I participated in the Summer Institute at SNLP and it has honestly changed my life. It opened up new pathways that I had never considered. Prior to my experience, I never thought of myself as a leader. At SNLP, we were engaged in discussions and it was there that I learned that I had a voice and that I should use it. Since that summer, I have taken on many leadership roles and am looking forward to continue my leadership. I am even now considering starting my own project for the community--a feat that I never would have considered!
Sadie Nash was a fantastic experience. I learned so much about myself and my potential. It was one of the greatest learning experience I had in my years of high school. Because of Sadie Nash, I learned what I truly believe it and I stand up for it.
As an alumna of Sadie Nash Leadership Project (SNLP) Summer Institute in 2003 and 2004, a Dean of SNLP’s Summer Institute in 2007, and a member of SNLP’s Board of Directors from 2005 to 2007, I can attest that SNLP’s Summer Institute inspires and changes young women’s lives through their leadership-based education. What I learned from SNLP’s summer programming many years ago has and continues to inform the work I do now even after completing my college education.
The courses and workshops I participated in at SNLP were extremely beneficial to my social experience in high school because they enhanced my self-confidence and self-awareness. Even now, I clearly recall how workshops on topics such as body image and portrayals of women in the media helped me overcome the misconceptions I had about to societal norms of beauty and power and appreciate my own appearance and acknowledge my own strengths. This self-awareness slowly improved my self-esteem, which was integral to my increased participation at school. In the past, I almost never raised my hand in class for fear of seeming stupid. However after my first summer with SNLP, I started to raise my hand more often because I had become more confident in my abilities and my right to ask questions when I did not fully understand something in class. My grades improved due to my increased participation. The school year after my first SNLP summer, I ran and won the election to become the president of Key Club, a community service organization at my high school. As the leader of the largest organization in my school, I became more active in student affairs. My increased involvement at school naturally made me more devoted to attending school.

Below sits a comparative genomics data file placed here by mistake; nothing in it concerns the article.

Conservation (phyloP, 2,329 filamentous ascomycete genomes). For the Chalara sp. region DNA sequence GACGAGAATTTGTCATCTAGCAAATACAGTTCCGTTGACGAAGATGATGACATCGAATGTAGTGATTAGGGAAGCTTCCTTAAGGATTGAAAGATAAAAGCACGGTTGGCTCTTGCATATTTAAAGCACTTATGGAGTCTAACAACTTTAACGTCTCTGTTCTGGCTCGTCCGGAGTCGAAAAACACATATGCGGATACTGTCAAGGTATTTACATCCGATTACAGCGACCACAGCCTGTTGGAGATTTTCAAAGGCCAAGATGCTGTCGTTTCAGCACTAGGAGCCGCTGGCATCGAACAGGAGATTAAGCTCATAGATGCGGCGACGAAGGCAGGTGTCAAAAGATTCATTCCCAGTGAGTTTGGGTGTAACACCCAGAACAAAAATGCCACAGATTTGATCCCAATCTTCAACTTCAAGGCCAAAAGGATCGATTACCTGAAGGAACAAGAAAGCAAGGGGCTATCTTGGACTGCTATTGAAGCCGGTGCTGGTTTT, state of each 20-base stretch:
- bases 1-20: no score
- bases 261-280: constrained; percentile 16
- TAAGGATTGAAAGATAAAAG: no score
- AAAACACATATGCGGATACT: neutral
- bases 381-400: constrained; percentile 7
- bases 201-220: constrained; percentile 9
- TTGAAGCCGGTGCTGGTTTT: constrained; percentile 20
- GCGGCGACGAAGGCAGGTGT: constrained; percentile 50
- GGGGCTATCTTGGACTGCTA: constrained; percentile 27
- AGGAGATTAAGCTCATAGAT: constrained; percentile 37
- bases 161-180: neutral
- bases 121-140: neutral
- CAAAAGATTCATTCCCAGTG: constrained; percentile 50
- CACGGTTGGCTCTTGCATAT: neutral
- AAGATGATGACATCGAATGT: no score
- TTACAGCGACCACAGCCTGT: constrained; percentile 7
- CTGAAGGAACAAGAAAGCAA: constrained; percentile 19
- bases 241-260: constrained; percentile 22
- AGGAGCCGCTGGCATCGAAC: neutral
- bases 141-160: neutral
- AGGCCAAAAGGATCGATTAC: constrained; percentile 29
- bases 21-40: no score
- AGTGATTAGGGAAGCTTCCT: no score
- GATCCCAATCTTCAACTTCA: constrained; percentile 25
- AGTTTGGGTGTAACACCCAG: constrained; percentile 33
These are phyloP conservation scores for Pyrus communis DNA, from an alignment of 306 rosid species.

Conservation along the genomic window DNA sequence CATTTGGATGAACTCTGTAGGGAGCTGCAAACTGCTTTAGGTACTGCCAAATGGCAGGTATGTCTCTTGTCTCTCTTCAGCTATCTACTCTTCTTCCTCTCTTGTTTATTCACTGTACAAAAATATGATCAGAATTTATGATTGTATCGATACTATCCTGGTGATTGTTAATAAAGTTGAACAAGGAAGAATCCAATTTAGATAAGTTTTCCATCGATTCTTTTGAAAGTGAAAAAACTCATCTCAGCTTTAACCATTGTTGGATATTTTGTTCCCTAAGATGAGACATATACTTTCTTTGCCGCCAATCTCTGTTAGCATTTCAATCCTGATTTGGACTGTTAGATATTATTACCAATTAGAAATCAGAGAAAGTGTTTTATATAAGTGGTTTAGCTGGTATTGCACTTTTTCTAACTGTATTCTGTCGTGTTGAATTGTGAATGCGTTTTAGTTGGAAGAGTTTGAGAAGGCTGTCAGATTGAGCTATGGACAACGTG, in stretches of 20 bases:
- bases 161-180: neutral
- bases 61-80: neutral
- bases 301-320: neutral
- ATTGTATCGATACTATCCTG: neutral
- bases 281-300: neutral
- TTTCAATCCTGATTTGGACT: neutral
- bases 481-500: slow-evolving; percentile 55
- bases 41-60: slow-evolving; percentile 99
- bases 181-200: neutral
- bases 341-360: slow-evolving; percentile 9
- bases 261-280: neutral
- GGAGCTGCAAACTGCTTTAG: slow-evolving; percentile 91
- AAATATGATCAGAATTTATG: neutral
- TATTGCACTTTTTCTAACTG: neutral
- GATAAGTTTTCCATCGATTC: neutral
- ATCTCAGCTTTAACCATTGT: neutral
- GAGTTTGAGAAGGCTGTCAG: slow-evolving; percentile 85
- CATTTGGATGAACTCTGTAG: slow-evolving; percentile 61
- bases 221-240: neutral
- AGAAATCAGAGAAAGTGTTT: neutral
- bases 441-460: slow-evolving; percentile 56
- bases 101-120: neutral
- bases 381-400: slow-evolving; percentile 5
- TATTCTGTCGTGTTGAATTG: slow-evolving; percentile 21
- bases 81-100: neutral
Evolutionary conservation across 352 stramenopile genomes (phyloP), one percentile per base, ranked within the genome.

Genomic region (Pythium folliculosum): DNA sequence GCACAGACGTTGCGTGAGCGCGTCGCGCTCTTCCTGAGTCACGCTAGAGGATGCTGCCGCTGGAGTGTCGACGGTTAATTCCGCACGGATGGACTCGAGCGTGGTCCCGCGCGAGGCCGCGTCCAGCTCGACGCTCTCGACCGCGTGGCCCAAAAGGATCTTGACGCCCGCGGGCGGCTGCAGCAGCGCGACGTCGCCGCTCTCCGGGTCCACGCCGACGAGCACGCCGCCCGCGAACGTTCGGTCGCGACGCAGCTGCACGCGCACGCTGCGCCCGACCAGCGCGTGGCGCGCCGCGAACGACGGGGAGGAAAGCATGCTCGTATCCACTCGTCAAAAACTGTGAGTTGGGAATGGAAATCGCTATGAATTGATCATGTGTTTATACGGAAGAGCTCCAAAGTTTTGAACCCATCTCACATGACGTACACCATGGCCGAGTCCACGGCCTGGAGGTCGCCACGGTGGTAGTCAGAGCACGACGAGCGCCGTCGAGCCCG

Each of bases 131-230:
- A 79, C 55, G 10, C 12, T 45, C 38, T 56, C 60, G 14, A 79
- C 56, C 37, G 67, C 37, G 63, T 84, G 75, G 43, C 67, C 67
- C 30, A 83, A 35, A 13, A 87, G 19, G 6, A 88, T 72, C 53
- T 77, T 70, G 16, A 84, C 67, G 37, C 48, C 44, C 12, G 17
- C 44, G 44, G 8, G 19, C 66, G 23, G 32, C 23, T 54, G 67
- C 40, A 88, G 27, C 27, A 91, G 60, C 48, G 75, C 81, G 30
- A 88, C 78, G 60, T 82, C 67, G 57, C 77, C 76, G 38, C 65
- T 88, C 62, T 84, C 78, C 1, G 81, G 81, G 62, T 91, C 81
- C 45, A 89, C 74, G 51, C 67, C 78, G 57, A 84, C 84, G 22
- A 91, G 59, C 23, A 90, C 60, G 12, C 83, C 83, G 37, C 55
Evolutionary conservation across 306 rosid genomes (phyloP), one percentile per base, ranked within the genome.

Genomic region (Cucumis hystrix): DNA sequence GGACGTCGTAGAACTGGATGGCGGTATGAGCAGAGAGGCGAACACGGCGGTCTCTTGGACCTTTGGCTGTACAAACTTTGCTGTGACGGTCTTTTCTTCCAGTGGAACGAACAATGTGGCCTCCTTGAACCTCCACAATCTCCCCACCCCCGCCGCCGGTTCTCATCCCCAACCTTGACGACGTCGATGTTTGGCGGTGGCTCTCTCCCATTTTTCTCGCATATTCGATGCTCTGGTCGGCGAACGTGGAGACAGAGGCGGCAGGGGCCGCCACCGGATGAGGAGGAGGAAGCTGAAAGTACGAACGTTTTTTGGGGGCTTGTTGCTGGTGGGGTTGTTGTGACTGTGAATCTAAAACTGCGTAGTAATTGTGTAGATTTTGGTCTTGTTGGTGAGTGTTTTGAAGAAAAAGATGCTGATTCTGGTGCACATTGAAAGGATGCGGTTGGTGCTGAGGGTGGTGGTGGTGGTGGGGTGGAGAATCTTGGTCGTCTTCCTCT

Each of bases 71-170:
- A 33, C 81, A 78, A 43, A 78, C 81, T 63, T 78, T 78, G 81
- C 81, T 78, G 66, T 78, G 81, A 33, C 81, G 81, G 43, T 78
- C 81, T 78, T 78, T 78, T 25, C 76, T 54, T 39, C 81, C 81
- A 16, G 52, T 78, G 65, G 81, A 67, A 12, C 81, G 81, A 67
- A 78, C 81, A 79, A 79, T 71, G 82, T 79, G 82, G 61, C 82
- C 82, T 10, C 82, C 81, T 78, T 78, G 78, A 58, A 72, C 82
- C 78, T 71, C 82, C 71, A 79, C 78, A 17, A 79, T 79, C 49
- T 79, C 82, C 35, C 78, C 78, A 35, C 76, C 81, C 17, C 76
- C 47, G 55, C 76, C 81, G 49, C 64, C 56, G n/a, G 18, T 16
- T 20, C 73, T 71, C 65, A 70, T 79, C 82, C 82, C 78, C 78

In addition to helping me in school socially, SNLP was also essential to helping me excel in school academically. The Summer Institute classes, ranging from Writing is Fighting, to Power, Identity and Privilege, focused on topics that were personal to us and that we felt passionate about. In this way, we were better able to learn because the topics that were being taught was enjoyable. For example, in my Role of Public Education in America course, we were asked to research, debate, and write on contemporary education issues such as, private school vouchers and affirmative action. I credit this highly rigorous course for not only teaching me about history, government and public policy in the United States, but also for honing my research methods and essay writing skills. The knowledge and skills I gained from that and other SNLP classes have been valuable to both my high school and college education.